The “Curb Cut” Benefits of WCAG 2.0
In the late 90s I conducted a seminar for a company I worked for on building accessible Web sites. I interviewed Jutta Treviranus who at the time was the head of a department at The University of Toronto that researched assistive technologies.
One of the key things she promoted was the concept of “curb cut” advantages of assistive technologies. This is the idea that technologies that start off aiding people with cognitive, motor, hearing or eye-site challenges eventually end up helping the population as a whole. This means if you cut a ramp in a sidewalk curb for people in wheelchairs there are benefits, for example, to parents pushing strollers. It also removes a tripping hazard for walkers.
Shortly after the millennium, I taught a 12-week college class as an associate professor on information design for three years. One of the classes was on ways to make Web sites accessible and I based most of the class on information I learned from Jutta Treviranus.
In Ontario, the Accessibility for Ontarians with Disabilities Act (AODA) is mandating that organizations with more than 50 employees, public sector organizations (hospitals, municipalities) , educational institutions and libraries must deliver online services in WCAG 2.0 format. You can use the AODA Compliance Wizard (link: https://www.appacats.mcss.gov.on.ca/eadvisor/) to find out how your organization is affected.
There are a lot of benefits to WCAG 2.0 that go beyond its intended audience. At the same time we are seeing rapid changes to Website design because of the increased use of mobile and tablet devices. By their nature, design focused on mobile and tablet is simplified compared to desktop design. I refer to this as subtractive design since you are taking out superfluous design elements and trying to focus on what’s important – the actual content. In a way WCAG 2.0 design requirements compliment mobile, tablet and /or fluid design.
The second “curb cut” benefit has to do with SEO (Search Engine Optimization). A site that is easier to read through a screen reader will be easier to crawl for a search site index robot from Google, Bing or Yahoo.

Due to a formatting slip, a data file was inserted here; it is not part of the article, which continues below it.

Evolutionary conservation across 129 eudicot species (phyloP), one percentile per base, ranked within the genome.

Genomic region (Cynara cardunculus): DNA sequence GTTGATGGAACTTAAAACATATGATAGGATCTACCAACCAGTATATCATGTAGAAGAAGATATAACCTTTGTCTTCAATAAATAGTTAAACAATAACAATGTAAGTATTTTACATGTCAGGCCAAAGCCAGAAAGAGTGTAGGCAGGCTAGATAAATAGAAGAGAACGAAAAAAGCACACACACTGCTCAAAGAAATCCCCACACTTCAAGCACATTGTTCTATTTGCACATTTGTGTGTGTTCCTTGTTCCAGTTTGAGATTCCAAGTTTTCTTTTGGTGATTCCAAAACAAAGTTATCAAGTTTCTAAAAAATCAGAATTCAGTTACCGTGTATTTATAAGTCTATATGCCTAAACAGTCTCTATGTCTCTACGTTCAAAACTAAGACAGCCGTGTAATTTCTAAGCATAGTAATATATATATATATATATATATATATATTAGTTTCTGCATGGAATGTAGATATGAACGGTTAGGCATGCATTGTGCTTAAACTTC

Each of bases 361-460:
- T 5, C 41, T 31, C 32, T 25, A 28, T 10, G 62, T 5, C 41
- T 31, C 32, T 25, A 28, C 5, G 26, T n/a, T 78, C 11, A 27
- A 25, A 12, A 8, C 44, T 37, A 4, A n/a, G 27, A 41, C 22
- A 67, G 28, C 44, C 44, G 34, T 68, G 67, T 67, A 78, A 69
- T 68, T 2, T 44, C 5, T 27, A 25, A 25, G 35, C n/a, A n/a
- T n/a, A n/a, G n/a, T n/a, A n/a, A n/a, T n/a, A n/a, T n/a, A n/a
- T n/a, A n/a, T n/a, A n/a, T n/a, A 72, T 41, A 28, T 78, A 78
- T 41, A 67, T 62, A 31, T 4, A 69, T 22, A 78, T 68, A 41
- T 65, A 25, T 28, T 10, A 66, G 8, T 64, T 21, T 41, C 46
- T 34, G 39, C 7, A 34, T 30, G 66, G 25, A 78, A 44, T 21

Just because we are taking design elements out of the site doesn’t mean it has to be boring. There are new Web programming techniques that allow stylized fonts that go beyond the 20 or so old Web safe fonts that everyone uses. Now we can use Google fonts or even proprietary fonts. The Boston Globe is a great example of this.
About The Author
Mike Erlindson is the President & CEO of Soulfx Technologies. He manages the design and development teams and has worked on hundreds of projects for clients in a wide range of industries. He previously worked at the Southam Infolab, Cyberplex and was Senior Producer of The Toronto Star Online.
He’s been both an Adjunct Professor at the University of Western Ontario and an Associate Professor at Centennial College teaching classes on User Experience Design and Client Service for Technology Consultants.
His entire career intersects content and technology. Always on the cutting edge, his masters degree research paper about online newspapers won the top award of his graduate school class.
Mike can be found at:
Soulfx specializes in digital strategy, user experience design and cloud software development. Our software applications help clients become more efficient which increases revenue and decreases costs. Client industries include health sciences, pharmaceuticals, financial services, insurance, government and education. Contact Soulfx or call 1-877-827-4555 xt. 228